Going to Extremes

The Extreme Sailing Series, a worldwide racing circuit starring high-powered Extreme 40 catamarans, is on its way to the United States.Now in its fifth season, the series features 11 teams loaded with veteran sailors whose resumes include everything from world championships to the Olympics to the America’s Cup. Among the nine scheduled stops this year are the Sultanate of Oman, England’s
Author:
Publish date:
Updated on
ExtremeInterior2

The Extreme Sailing Series, a worldwide racing circuit starring high-powered Extreme 40 catamarans, is on its way to the United States.

Now in its fifth season, the series features 11 teams loaded with veteran sailors whose resumes include everything from world championships to the Olympics to the America’s Cup. Among the nine scheduled stops this year are the Sultanate of Oman, England’s Isle of Wight and Boston, Massachusetts—the first time the series has come to the United States since its inception in 2007.

Races regularly attract tens of thousands of fans—many of them landlubbers—who turn out to see the fleet mix things up and enjoy the party atmosphere on shore. At the Boston regatta on June 30-July 4, spectators will be treated to everything from a live band to an air show by the Red Bull Air Force, while kids can blow off some steam on a climbing wall.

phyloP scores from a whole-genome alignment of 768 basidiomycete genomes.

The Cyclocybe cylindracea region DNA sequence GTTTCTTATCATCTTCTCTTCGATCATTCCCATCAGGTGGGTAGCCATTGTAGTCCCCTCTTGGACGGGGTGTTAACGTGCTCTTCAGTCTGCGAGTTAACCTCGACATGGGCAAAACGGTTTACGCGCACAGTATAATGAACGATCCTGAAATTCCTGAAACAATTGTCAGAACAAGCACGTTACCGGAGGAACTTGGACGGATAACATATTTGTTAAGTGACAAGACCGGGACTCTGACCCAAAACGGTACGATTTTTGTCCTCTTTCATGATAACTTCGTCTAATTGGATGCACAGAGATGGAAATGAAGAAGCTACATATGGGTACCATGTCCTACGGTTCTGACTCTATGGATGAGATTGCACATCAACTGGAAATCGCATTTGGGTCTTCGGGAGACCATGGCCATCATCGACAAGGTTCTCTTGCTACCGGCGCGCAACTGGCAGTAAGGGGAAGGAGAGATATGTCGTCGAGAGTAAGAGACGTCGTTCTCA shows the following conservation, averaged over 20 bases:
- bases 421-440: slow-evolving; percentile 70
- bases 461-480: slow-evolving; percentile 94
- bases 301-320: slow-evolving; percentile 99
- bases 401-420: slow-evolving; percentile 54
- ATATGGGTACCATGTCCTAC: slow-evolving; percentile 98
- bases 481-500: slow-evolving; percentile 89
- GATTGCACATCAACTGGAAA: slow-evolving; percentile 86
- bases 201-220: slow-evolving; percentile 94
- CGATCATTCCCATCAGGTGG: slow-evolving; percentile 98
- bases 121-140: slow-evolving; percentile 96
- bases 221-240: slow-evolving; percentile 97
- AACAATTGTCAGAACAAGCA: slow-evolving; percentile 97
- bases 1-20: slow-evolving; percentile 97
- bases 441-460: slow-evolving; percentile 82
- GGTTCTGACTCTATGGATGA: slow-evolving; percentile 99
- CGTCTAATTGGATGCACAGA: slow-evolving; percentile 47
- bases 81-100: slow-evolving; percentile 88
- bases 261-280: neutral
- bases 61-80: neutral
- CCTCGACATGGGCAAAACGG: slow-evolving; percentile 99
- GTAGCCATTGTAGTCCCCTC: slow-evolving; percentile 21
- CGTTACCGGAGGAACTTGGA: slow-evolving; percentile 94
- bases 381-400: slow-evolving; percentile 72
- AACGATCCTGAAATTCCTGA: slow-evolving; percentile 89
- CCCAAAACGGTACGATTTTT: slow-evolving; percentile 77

“For me, as a non-sailor, this is as exciting as it gets in sailing,” says real estate developer Joseph Fallon, whose 21-acre Fan Pier park and marina on the South Boston waterfront will host this year’s regatta. Fallon believes the series could finally strike the spark that creates a sailing audience here on par with the one that exists in Europe.

Mark Turner, executive chairman of OC ThirdPole, the company that manages the series, agrees. “The circuit has come a long way since 2007, when we had just four European events and five teams,” he says. “We are getting closer to the perfect mix of established iconic cities, premium venues, great sailing destinations and emerging markets.”

According to Turner, the Extreme Sailing Series is “changing the way sailing is seen,” bringing sailing to the people rather than the other way around. “Judging by the crowds that turn out, it’s the right way to do it,” he says, pointing to last year’s regatta at Cowes Week, which attracted about 60,000 spectators. “(Cowes Week) has been going for over 100 years, but never before have there been crowds lining the shore five deep until the Extreme Sailing Series.”

At the heart of the Extreme Sailing Series is the Extreme 40 catamaran, basically a scaled-up carbon-fiber Tornado with speed to burn. But there’s a lot more to both the series and its success than just the boat. Courses are kept short and sharp to provide maximum drama. A typical race lasts just 15 minutes and collisions are not uncommon. Then there is the “stadium” approach to the event, which keeps racing and viewing areas in close proximity so fans can hear what’s going on, as well as see it.

Of course, comparisons between the Extreme Sailing Series and the new America’s Cup “world series,” to be held aboard wing-sailed 45-foot catamarans, are inevitable. Everything from the inshore course format to the boats themselves seems to be cast from much the same mold. Two of the teams competing in this year’s Extreme Sailing Series, Artemis Racing and Emirates Team New Zealand, freely admit they are using it as a warm-up for the America’s Cup.